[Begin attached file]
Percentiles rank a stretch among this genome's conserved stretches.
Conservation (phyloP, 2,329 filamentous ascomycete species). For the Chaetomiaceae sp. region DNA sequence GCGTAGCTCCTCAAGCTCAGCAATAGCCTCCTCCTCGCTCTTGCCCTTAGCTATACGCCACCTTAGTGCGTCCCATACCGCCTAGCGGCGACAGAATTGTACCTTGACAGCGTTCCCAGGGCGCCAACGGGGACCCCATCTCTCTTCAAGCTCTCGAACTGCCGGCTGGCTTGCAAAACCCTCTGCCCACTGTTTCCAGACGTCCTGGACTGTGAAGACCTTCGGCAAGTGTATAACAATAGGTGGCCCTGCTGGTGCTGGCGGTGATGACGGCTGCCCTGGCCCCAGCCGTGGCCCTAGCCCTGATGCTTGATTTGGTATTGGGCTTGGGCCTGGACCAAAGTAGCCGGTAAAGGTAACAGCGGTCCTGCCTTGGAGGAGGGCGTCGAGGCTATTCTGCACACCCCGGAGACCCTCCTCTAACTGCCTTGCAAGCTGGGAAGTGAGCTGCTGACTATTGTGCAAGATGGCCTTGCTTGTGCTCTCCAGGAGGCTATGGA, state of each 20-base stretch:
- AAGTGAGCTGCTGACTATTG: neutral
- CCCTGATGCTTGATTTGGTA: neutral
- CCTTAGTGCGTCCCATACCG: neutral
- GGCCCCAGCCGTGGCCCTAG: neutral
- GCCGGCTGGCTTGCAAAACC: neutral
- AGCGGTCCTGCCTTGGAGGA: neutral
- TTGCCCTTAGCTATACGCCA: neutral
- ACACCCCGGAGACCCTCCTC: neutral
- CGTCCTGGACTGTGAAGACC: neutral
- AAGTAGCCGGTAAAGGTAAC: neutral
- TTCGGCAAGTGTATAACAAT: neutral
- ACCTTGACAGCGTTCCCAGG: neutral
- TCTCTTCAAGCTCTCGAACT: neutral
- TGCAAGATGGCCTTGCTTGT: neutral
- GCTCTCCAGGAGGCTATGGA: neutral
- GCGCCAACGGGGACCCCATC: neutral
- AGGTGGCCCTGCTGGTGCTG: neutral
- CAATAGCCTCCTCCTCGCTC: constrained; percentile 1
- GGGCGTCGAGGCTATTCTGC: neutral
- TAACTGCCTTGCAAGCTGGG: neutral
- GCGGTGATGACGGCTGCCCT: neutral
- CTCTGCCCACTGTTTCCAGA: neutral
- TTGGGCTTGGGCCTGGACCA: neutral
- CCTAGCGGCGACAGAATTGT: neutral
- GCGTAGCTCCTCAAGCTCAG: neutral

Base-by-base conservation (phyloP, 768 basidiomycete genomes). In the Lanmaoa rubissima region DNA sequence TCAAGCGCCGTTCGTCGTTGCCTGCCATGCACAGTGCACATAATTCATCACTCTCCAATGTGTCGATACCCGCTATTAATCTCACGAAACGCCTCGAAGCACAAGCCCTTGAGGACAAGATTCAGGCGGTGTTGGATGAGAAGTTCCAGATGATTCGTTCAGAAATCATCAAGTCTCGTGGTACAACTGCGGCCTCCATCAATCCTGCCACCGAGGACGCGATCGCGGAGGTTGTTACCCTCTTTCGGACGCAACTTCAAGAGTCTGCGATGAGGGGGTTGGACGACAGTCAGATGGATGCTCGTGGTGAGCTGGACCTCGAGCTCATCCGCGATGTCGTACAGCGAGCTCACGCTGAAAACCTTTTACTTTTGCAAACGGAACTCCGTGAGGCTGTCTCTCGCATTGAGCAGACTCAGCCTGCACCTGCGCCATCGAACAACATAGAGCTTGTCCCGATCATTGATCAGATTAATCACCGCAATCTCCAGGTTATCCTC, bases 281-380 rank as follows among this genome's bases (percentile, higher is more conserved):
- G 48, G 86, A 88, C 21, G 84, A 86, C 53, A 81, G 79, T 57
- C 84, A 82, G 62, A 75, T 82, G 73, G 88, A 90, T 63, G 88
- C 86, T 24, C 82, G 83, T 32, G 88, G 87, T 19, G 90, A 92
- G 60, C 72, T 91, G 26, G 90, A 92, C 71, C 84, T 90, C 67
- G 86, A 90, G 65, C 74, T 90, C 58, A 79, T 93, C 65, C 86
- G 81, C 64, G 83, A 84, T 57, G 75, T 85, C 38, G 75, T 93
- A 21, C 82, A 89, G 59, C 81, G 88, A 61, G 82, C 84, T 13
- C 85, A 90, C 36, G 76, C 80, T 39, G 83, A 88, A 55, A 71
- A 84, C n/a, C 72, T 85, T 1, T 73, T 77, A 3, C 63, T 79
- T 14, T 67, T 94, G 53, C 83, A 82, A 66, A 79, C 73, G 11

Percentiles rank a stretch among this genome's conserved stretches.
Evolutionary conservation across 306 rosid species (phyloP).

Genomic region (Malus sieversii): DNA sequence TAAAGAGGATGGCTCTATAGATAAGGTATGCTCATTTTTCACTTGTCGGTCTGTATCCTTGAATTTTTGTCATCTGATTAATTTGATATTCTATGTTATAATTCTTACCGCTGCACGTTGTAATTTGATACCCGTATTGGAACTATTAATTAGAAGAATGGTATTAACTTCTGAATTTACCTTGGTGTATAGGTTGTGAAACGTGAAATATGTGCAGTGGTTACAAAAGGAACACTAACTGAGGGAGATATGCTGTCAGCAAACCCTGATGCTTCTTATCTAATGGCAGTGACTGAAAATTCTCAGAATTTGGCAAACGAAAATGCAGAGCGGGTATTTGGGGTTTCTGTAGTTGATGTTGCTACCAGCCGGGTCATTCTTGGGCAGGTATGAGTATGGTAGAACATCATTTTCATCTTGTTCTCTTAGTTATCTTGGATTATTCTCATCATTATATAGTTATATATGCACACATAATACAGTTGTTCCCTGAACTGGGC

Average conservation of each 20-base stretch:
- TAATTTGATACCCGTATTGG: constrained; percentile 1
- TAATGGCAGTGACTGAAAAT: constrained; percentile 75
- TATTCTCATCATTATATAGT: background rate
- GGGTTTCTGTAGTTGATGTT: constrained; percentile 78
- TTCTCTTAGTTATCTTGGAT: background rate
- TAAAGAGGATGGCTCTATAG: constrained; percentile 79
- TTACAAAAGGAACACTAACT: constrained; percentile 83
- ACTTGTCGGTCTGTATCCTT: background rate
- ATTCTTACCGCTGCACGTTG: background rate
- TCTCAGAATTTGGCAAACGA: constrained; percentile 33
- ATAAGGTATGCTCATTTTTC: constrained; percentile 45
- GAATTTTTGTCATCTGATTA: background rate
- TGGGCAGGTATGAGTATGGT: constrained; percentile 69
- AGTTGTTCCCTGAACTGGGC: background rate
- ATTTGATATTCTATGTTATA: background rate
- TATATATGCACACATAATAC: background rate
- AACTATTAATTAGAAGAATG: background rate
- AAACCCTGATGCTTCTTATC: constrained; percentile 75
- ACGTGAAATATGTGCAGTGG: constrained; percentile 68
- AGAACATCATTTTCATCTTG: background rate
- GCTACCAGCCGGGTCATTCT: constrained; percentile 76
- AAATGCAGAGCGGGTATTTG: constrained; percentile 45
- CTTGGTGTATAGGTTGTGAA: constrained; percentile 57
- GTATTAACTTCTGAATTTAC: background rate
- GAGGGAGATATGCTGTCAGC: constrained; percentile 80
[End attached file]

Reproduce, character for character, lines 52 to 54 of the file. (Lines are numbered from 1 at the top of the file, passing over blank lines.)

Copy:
- TCTCAGAATTTGGCAAACGA: constrained; percentile 33
- ATAAGGTATGCTCATTTTTC: constrained; percentile 45
- GAATTTTTGTCATCTGATTA: background rate